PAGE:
Development of a lubricant-free revolving vane compressor
Aw, Kuan Thai
Date of Issue2017
School of Mechanical and Aerospace Engineering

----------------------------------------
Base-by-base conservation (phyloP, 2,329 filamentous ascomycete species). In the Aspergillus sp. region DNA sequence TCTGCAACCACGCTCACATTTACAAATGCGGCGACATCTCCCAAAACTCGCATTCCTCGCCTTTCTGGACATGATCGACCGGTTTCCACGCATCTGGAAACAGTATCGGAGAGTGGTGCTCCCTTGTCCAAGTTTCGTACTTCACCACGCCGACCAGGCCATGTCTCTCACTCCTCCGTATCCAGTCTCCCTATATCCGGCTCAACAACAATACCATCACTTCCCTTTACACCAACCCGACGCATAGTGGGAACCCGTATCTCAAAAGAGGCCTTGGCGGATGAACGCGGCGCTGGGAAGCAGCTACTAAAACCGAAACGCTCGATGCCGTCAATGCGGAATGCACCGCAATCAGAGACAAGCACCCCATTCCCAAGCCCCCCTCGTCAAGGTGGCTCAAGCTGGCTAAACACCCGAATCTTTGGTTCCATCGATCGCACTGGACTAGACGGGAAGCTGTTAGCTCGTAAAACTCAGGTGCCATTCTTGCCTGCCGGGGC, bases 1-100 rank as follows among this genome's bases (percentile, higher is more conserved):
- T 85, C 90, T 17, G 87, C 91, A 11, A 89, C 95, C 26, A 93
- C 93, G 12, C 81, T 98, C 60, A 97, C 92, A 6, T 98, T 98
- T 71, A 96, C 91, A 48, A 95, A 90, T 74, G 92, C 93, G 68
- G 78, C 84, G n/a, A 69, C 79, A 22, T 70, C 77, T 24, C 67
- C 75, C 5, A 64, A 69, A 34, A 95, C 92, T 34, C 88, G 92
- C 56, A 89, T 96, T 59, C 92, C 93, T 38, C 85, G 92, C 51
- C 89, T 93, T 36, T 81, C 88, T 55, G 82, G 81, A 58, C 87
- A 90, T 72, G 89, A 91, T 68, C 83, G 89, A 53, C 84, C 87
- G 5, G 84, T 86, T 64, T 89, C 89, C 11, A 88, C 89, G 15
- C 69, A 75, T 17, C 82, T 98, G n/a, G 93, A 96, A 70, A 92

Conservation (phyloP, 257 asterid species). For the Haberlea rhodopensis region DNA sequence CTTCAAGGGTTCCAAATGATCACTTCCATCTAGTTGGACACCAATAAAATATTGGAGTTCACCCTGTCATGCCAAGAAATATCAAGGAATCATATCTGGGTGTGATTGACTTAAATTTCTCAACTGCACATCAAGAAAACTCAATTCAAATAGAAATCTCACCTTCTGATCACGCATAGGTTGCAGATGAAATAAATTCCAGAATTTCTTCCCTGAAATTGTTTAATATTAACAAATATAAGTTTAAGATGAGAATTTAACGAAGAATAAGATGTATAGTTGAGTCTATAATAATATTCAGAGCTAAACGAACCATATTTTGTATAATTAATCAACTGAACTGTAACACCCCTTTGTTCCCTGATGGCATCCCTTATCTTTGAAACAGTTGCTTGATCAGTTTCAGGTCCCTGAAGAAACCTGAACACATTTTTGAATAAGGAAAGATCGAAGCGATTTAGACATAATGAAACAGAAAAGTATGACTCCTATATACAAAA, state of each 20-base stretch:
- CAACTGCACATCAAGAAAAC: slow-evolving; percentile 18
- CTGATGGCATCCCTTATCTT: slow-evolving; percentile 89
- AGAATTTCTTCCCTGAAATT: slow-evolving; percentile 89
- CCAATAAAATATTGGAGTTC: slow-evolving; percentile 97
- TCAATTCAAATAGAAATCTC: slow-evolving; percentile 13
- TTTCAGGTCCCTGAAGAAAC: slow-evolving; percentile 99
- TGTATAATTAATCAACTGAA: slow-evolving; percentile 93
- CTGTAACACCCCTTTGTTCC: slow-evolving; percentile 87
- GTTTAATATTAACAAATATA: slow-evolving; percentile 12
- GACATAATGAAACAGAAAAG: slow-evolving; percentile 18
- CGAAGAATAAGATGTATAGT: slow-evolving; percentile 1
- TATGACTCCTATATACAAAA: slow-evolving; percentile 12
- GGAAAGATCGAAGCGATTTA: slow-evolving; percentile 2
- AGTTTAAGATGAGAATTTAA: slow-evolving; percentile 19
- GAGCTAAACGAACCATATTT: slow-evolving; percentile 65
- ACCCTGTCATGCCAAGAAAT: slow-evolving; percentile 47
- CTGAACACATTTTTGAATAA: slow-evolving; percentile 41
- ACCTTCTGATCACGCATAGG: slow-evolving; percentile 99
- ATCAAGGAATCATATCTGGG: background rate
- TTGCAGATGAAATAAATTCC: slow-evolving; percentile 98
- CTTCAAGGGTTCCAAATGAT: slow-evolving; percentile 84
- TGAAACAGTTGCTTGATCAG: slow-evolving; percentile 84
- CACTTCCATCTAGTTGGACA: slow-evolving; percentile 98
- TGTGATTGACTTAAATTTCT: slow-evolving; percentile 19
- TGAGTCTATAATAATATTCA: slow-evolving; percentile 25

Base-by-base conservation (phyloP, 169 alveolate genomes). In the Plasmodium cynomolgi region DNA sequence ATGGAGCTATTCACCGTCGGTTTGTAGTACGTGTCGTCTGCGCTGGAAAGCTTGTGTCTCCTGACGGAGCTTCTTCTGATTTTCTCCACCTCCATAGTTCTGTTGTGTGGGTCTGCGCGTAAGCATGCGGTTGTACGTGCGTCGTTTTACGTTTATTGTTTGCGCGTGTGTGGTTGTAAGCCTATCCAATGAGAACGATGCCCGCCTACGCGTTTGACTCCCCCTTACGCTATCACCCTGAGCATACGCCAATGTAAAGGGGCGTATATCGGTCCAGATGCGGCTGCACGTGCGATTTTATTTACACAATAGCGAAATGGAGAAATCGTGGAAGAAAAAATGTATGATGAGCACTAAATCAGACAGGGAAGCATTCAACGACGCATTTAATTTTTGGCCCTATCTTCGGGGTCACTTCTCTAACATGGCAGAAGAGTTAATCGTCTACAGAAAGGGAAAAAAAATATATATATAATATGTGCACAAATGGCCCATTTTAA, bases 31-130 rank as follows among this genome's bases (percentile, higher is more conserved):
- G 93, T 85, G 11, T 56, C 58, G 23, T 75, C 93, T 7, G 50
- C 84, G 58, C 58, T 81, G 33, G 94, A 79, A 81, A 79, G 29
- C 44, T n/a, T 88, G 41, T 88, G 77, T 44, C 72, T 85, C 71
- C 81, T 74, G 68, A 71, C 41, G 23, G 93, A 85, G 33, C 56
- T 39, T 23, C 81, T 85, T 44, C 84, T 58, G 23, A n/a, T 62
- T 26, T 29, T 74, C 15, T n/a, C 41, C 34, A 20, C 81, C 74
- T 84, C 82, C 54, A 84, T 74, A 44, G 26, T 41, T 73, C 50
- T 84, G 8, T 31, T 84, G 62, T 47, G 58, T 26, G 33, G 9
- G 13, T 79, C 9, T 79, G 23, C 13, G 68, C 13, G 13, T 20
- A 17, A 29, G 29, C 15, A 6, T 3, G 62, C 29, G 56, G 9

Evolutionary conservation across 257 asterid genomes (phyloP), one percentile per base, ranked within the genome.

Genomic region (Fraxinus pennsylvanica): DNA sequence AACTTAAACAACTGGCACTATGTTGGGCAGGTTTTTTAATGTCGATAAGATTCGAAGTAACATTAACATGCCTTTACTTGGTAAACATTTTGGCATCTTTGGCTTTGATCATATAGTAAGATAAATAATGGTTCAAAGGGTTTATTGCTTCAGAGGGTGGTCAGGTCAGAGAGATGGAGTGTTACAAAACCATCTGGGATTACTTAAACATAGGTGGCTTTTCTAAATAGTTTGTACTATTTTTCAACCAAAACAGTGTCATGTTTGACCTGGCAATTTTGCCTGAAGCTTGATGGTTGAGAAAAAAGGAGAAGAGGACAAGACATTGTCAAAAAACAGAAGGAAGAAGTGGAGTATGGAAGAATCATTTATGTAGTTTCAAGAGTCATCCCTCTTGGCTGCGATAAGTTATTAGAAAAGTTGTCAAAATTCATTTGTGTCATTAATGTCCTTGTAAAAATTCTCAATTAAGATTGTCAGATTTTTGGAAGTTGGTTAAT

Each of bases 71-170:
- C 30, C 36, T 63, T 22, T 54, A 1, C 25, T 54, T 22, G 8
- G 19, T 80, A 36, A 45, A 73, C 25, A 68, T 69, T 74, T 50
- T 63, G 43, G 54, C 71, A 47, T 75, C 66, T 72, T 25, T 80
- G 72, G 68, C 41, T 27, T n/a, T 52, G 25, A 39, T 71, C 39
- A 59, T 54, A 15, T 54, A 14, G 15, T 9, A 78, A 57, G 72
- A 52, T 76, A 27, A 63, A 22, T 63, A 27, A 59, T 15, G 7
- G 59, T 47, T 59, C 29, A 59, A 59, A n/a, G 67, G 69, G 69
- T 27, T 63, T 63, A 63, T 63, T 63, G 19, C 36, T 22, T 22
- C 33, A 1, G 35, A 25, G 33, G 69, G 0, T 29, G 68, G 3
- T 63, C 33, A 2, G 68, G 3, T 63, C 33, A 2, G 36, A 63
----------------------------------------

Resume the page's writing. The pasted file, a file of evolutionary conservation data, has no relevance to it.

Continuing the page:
The concept of a lubricant-free compressor is attractive as it would be unconstrained by orientation and therefore applicable for portable small-scale cooling and heating applications. With inherently low friction losses, the revolving vane (RV) mechanism has the potential for development into such a compressor. A new vane and vane slot design is proposed to reduce the number of rubbing components and the self-lubricating polyetheretherketone (PEEK) material is used for fabricating these rubbing components of the compressor. Comprehensive mathematical models are developed for the new compressor design with considerations for heat transfer, internal leakage and vibration. The compressor prototype has seizure and severe leakage issues due to poor machining accuracy. Nevertheless, measurements from testing of the compressor prototype were used to validate the thermodynamics model and had good agreement with ±15% errors. On the other hand, validation of the dynamics model was achieved with measurements from a previous work on a RV air expander prototype. The measurements showed that the vibration of the RV mechanism is bimodal due to the presence of the clearance gap between the vane and vane slot. This lays out the groundwork for future development of the lubricant-free RV compressor.